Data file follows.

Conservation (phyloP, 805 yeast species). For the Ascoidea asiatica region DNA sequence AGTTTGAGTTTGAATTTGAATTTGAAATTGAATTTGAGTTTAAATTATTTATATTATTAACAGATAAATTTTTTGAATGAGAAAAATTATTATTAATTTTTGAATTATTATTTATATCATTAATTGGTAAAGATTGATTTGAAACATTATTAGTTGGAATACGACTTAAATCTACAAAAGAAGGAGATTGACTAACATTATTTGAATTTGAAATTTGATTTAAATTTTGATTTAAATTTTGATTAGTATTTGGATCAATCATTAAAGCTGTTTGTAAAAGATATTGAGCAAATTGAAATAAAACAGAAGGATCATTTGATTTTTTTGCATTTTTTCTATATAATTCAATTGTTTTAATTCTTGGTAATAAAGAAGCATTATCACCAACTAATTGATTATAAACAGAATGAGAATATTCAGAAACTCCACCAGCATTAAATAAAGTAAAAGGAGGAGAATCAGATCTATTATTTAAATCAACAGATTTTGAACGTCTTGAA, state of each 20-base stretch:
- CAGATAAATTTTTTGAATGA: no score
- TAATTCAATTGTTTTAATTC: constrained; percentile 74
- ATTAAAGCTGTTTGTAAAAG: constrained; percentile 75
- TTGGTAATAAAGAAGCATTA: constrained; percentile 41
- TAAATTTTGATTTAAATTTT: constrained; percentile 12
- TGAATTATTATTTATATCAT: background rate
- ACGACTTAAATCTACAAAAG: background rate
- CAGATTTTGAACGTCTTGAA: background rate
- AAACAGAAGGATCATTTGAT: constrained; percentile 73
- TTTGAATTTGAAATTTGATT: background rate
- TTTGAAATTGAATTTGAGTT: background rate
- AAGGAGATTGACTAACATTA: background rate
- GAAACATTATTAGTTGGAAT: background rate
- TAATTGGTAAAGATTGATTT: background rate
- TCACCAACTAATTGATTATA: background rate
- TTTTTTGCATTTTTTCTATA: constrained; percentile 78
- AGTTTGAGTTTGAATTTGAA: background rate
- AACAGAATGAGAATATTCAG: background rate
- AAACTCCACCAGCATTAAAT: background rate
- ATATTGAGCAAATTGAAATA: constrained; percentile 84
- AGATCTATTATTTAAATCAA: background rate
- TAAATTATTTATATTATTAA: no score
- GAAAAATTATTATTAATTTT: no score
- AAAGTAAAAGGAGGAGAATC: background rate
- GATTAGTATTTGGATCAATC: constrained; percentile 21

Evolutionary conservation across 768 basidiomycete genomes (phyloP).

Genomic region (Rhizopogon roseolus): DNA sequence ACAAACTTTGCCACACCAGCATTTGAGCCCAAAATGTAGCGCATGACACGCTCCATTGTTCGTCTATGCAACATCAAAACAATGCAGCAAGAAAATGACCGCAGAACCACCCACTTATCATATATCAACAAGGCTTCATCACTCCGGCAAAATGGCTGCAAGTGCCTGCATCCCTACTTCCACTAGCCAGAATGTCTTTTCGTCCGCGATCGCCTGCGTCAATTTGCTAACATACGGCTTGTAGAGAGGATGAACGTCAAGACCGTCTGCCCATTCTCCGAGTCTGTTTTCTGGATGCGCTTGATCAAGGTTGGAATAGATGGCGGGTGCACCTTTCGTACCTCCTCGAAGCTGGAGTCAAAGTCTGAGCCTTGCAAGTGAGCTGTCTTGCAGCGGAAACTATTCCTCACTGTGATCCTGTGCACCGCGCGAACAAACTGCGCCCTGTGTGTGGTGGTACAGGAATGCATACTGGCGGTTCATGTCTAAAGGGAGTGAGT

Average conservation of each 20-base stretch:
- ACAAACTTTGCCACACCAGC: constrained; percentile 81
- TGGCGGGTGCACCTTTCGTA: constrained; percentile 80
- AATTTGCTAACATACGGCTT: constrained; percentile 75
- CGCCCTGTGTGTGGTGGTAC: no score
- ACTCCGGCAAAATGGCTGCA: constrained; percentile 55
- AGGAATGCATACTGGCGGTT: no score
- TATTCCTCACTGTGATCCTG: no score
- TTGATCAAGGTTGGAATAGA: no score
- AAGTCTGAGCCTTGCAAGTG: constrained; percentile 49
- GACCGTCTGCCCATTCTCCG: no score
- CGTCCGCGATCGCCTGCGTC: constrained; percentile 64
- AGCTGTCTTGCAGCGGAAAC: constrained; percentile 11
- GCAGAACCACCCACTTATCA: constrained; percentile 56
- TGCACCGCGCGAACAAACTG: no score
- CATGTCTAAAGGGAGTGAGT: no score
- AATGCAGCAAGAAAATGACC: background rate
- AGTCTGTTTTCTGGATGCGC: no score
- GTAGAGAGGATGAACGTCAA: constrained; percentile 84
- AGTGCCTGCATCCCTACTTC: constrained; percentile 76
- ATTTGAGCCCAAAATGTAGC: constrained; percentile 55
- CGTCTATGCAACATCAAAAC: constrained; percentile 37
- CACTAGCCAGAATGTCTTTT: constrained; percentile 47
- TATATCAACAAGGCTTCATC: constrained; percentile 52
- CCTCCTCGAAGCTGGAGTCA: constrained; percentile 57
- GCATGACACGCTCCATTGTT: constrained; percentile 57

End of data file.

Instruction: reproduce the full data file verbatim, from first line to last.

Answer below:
Conservation (phyloP, 805 yeast species). For the Ascoidea asiatica region DNA sequence AGTTTGAGTTTGAATTTGAATTTGAAATTGAATTTGAGTTTAAATTATTTATATTATTAACAGATAAATTTTTTGAATGAGAAAAATTATTATTAATTTTTGAATTATTATTTATATCATTAATTGGTAAAGATTGATTTGAAACATTATTAGTTGGAATACGACTTAAATCTACAAAAGAAGGAGATTGACTAACATTATTTGAATTTGAAATTTGATTTAAATTTTGATTTAAATTTTGATTAGTATTTGGATCAATCATTAAAGCTGTTTGTAAAAGATATTGAGCAAATTGAAATAAAACAGAAGGATCATTTGATTTTTTTGCATTTTTTCTATATAATTCAATTGTTTTAATTCTTGGTAATAAAGAAGCATTATCACCAACTAATTGATTATAAACAGAATGAGAATATTCAGAAACTCCACCAGCATTAAATAAAGTAAAAGGAGGAGAATCAGATCTATTATTTAAATCAACAGATTTTGAACGTCTTGAA, state of each 20-base stretch:
- CAGATAAATTTTTTGAATGA: no score
- TAATTCAATTGTTTTAATTC: constrained; percentile 74
- ATTAAAGCTGTTTGTAAAAG: constrained; percentile 75
- TTGGTAATAAAGAAGCATTA: constrained; percentile 41
- TAAATTTTGATTTAAATTTT: constrained; percentile 12
- TGAATTATTATTTATATCAT: background rate
- ACGACTTAAATCTACAAAAG: background rate
- CAGATTTTGAACGTCTTGAA: background rate
- AAACAGAAGGATCATTTGAT: constrained; percentile 73
- TTTGAATTTGAAATTTGATT: background rate
- TTTGAAATTGAATTTGAGTT: background rate
- AAGGAGATTGACTAACATTA: background rate
- GAAACATTATTAGTTGGAAT: background rate
- TAATTGGTAAAGATTGATTT: background rate
- TCACCAACTAATTGATTATA: background rate
- TTTTTTGCATTTTTTCTATA: constrained; percentile 78
- AGTTTGAGTTTGAATTTGAA: background rate
- AACAGAATGAGAATATTCAG: background rate
- AAACTCCACCAGCATTAAAT: background rate
- ATATTGAGCAAATTGAAATA: constrained; percentile 84
- AGATCTATTATTTAAATCAA: background rate
- TAAATTATTTATATTATTAA: no score
- GAAAAATTATTATTAATTTT: no score
- AAAGTAAAAGGAGGAGAATC: background rate
- GATTAGTATTTGGATCAATC: constrained; percentile 21

Evolutionary conservation across 768 basidiomycete genomes (phyloP).

Genomic region (Rhizopogon roseolus): DNA sequence ACAAACTTTGCCACACCAGCATTTGAGCCCAAAATGTAGCGCATGACACGCTCCATTGTTCGTCTATGCAACATCAAAACAATGCAGCAAGAAAATGACCGCAGAACCACCCACTTATCATATATCAACAAGGCTTCATCACTCCGGCAAAATGGCTGCAAGTGCCTGCATCCCTACTTCCACTAGCCAGAATGTCTTTTCGTCCGCGATCGCCTGCGTCAATTTGCTAACATACGGCTTGTAGAGAGGATGAACGTCAAGACCGTCTGCCCATTCTCCGAGTCTGTTTTCTGGATGCGCTTGATCAAGGTTGGAATAGATGGCGGGTGCACCTTTCGTACCTCCTCGAAGCTGGAGTCAAAGTCTGAGCCTTGCAAGTGAGCTGTCTTGCAGCGGAAACTATTCCTCACTGTGATCCTGTGCACCGCGCGAACAAACTGCGCCCTGTGTGTGGTGGTACAGGAATGCATACTGGCGGTTCATGTCTAAAGGGAGTGAGT

Average conservation of each 20-base stretch:
- ACAAACTTTGCCACACCAGC: constrained; percentile 81
- TGGCGGGTGCACCTTTCGTA: constrained; percentile 80
- AATTTGCTAACATACGGCTT: constrained; percentile 75
- CGCCCTGTGTGTGGTGGTAC: no score
- ACTCCGGCAAAATGGCTGCA: constrained; percentile 55
- AGGAATGCATACTGGCGGTT: no score
- TATTCCTCACTGTGATCCTG: no score
- TTGATCAAGGTTGGAATAGA: no score
- AAGTCTGAGCCTTGCAAGTG: constrained; percentile 49
- GACCGTCTGCCCATTCTCCG: no score
- CGTCCGCGATCGCCTGCGTC: constrained; percentile 64
- AGCTGTCTTGCAGCGGAAAC: constrained; percentile 11
- GCAGAACCACCCACTTATCA: constrained; percentile 56
- TGCACCGCGCGAACAAACTG: no score
- CATGTCTAAAGGGAGTGAGT: no score
- AATGCAGCAAGAAAATGACC: background rate
- AGTCTGTTTTCTGGATGCGC: no score
- GTAGAGAGGATGAACGTCAA: constrained; percentile 84
- AGTGCCTGCATCCCTACTTC: constrained; percentile 76
- ATTTGAGCCCAAAATGTAGC: constrained; percentile 55
- CGTCTATGCAACATCAAAAC: constrained; percentile 37
- CACTAGCCAGAATGTCTTTT: constrained; percentile 47
- TATATCAACAAGGCTTCATC: constrained; percentile 52
- CCTCCTCGAAGCTGGAGTCA: constrained; percentile 57
- GCATGACACGCTCCATTGTT: constrained; percentile 57